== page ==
Therefore, the flux integral of G does not depend on the surface, only on the boundary of the surface. Flux integrals of vector fields that can be written as the curl of a vector field are surface independent in the same way that line integrals of vector fields that can be written as the gradient of a scalar function are path independent.

Checkpoint 6.62

Use Stokes’ theorem to calculate surface integral ScurlF·dS,ScurlF·dS, where F=z,x,yF=z,x,y and S is the surface as shown in the following figure. The boundary curve, C, is oriented clockwise.

A three-dimensional diagram of a surface. One end is an open circle with radius 1 and centered at the origin. It is on the (y, z) plane. The rest of the surface stretches back symmetrically over the x axis. The surface narrows slightly, opens up into a sphere, narrows again, and then ends in another sphere. It looks like a vase lying on its side with an open circular end, a large, spherical body, and a medium sized spherical base.

Example 6.75

Calculating a Line Integral

Calculate the line integral CF·dr,CF·dr, where F=xy,x2+y2+z2,yzF=xy,x2+y2+z2,yz and C is the boundary of the parallelogram with vertices (0,0,1),(0,1,0),(2,0,−1),(0,0,1),(0,1,0),(2,0,−1), and (2,1,−2).(2,1,−2).

Solution

To calculate the line integral directly, we need to parameterize each side of the parallelogram separately, calculate four separate line integrals, and add the result. This is not overly complicated, but it is time-consuming.

By contrast, let’s calculate the line integral using Stokes’ theorem. Let S denote the surface of the parallelogram. Note that S is the portion of the graph of z=1xyz=1xy for (x,y)(x,y) varying over the rectangular region with vertices (0,0),(0,0), (0,1),(0,1), (2,0),(2,0), and (2,1)(2,1) in the xy-plane. Therefore, a parameterization of S is x,y,1xy,0x2,0y1.x,y,1xy,0x2,0y1. The curl of F is z,0,x,z,0,x, and Stokes’ theorem and Equation 6.19 give

CF·dr=ScurlF·dS=0201curlF(x,y)·(tx×ty)dydx=0201(1xy),0,x·(1,0,−1×0,1,−1)dydx=0201x+y1,0,x·1,1,1dydx02012x+y1dydx=3.CF·dr=ScurlF·dS=0201curlF(x,y)·(tx×ty)dydx=0201(1xy),0,x·(1,0,−1×0,1,−1)dydx=0201x+y1,0,x·1,1,1dydx02012x+y1dydx=3.
Checkpoint 6.63

Use Stokes’ theorem to calculate line integral CF·dr,CF·dr, where F=z,x,yF=z,x,y and C is oriented clockwise and is the boundary of a triangle with vertices (0,0,1),(3,0,−2),(0,0,1),(3,0,−2), and (0,1,2).(0,1,2).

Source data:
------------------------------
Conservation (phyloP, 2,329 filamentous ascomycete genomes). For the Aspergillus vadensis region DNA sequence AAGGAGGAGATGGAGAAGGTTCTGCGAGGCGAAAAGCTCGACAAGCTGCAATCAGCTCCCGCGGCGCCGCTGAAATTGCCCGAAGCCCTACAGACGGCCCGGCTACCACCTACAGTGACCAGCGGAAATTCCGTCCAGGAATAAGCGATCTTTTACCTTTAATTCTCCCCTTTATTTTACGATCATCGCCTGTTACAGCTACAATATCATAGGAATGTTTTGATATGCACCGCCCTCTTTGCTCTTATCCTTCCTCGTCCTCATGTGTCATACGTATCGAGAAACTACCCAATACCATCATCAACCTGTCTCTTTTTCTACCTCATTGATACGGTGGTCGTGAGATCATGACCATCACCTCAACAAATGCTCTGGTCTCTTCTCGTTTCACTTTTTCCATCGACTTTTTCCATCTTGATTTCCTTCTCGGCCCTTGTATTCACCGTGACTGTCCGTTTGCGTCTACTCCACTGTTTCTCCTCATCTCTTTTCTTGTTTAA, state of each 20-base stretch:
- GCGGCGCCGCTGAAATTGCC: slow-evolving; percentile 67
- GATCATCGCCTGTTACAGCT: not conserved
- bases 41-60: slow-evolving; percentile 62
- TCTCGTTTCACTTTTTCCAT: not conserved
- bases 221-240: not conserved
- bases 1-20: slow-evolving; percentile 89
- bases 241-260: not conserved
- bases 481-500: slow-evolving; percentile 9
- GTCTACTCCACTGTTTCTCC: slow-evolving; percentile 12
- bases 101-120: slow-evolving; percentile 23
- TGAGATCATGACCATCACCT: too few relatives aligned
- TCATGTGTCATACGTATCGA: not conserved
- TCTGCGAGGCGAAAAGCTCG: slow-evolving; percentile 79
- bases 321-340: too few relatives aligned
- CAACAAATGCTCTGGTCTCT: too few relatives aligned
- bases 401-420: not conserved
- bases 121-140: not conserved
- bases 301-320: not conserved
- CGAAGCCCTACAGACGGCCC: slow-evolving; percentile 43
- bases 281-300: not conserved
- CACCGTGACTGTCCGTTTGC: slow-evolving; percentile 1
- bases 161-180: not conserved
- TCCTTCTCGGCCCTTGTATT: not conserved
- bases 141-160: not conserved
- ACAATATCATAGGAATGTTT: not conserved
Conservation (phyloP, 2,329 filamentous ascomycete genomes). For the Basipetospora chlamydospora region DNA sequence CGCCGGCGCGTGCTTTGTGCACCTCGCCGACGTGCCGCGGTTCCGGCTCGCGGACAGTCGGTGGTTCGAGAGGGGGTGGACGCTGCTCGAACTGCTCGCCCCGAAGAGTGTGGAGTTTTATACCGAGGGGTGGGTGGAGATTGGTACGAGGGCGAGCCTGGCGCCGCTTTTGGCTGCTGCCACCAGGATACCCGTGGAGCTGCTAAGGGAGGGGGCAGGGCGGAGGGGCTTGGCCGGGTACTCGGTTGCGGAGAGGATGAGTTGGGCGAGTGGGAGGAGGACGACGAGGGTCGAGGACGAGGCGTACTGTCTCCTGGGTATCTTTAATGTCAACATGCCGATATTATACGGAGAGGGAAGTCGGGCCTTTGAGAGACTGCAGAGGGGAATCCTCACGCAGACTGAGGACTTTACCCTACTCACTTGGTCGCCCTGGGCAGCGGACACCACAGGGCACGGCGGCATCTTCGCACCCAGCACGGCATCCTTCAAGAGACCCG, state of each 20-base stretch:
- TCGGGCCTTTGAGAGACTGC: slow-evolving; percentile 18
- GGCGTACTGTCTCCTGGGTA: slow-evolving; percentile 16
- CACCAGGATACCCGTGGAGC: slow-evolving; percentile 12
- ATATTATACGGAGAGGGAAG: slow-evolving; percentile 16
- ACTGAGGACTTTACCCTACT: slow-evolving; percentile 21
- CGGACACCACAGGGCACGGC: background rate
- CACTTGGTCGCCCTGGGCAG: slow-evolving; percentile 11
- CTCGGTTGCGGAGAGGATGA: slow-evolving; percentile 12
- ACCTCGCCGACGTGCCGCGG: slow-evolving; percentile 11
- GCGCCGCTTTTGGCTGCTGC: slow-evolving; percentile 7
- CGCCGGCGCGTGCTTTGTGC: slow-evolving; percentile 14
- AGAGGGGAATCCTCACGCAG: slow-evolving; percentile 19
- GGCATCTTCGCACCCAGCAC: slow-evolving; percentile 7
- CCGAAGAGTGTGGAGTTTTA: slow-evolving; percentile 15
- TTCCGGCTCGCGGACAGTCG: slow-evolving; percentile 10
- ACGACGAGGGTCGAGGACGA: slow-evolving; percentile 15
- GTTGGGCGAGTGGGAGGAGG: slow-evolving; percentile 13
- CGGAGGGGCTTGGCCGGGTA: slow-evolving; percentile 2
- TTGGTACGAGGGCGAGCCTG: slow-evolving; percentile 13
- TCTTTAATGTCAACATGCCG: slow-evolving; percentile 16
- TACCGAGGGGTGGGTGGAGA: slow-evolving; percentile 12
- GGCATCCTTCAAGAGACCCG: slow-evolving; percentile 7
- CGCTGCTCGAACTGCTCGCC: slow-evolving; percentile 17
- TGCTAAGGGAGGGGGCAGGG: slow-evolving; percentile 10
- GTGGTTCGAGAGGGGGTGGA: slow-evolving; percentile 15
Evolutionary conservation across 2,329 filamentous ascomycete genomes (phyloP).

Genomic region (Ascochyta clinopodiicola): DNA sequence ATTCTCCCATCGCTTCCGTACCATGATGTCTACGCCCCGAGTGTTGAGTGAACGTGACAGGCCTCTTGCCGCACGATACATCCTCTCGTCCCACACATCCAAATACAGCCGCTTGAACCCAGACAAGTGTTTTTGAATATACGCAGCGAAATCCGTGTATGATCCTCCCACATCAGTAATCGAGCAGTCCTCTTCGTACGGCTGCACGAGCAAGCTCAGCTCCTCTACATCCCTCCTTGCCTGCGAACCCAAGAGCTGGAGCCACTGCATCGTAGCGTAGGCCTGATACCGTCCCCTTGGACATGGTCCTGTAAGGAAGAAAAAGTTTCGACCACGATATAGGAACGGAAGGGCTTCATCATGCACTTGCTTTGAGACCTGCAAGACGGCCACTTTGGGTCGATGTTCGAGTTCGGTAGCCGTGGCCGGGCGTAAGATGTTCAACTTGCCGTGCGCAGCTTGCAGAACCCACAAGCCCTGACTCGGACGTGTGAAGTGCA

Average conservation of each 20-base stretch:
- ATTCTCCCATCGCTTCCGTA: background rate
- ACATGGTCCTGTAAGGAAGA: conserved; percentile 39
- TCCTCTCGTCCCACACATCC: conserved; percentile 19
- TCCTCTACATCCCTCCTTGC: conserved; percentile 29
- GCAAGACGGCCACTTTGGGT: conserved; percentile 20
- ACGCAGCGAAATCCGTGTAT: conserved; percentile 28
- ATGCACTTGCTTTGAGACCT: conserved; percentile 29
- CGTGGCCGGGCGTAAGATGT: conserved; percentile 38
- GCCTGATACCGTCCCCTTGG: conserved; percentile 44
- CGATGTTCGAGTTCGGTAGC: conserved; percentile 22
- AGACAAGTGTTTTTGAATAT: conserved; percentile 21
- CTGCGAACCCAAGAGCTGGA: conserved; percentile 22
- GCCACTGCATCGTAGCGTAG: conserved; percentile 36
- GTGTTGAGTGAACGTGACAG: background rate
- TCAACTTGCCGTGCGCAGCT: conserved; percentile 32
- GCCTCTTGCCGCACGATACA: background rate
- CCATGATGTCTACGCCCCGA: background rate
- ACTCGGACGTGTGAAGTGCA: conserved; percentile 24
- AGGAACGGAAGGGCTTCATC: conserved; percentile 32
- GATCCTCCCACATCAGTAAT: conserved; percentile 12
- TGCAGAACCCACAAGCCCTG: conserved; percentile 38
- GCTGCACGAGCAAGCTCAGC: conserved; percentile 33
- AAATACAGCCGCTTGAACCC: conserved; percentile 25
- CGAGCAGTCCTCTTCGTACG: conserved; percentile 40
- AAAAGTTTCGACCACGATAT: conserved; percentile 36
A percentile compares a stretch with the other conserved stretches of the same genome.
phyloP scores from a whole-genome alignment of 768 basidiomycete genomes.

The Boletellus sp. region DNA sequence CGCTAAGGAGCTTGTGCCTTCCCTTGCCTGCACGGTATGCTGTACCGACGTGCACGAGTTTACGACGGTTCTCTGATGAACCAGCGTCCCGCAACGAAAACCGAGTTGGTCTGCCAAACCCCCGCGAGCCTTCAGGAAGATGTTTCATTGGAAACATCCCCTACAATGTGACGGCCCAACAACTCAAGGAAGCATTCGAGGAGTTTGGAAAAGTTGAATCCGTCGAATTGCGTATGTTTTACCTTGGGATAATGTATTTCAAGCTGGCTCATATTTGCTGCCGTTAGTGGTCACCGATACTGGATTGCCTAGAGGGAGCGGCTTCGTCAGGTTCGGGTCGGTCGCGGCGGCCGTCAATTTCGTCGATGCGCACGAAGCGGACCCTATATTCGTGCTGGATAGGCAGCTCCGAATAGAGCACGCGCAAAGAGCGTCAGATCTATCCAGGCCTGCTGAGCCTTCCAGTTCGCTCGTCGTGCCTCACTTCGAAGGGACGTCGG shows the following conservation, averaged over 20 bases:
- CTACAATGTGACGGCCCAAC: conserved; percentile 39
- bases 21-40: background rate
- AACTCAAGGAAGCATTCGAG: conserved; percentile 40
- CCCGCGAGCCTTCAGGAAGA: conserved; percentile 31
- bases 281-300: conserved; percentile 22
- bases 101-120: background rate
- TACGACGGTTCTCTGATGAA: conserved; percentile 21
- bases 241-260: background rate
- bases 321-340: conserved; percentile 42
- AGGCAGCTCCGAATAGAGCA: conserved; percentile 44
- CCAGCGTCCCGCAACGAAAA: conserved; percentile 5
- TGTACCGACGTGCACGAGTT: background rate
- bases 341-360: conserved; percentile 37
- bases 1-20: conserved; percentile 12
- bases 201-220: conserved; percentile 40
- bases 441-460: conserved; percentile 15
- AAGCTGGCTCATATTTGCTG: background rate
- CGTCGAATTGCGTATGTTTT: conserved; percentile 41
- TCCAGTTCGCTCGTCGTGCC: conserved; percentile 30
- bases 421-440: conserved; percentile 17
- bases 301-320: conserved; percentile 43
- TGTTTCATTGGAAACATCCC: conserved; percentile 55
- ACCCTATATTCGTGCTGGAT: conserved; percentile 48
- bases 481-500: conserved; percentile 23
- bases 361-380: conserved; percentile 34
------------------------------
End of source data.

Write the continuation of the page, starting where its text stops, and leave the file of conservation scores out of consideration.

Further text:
Interpretation of Curl

In addition to translating between line integrals and flux integrals, Stokes’ theorem can be used to justify the physical interpretation of curl that we have learned. Here we investigate the relationship between curl and circulation, and we use Stokes’ theorem to state Faraday’s law—an important law in electricity and magnetism that relates the curl of an electric field to the rate of change of a magnetic field.

Recall that if C is a closed curve and F is a vector field defined on C, then the circulation of F around C is line integral CF·dr.CF·dr. If F represents the velocity field of a fluid in space, then the circulation measures the tendency of the fluid to move in the direction of C.

Let F be a continuous vector field and let DrDr be a small disk of radius r with center P0P0 (Figure 6.85). If DrDr is small enough, then (curlF)(P)(curlF)(P0)(curlF)(P)(curlF)(P0) for all points P in DrDr because the curl is continuous. Let CrCr be the boundary circle of Dr.Dr. By Stokes’ theorem,

CrF·dr=DrcurlF·NdSDr(curlF)(P0)·N(P0)dS.CrF·dr=DrcurlF·NdSDr(curlF)(P0)·N(P0)dS.
A Disk D_r is a small disk in a continuous vector field in three dimensions. The radius of the disk is labeled r, and the center is labeled P_0. The arrows appear to have negative x components, slightly positive y components, and positive z components that become larger as z becomes larger.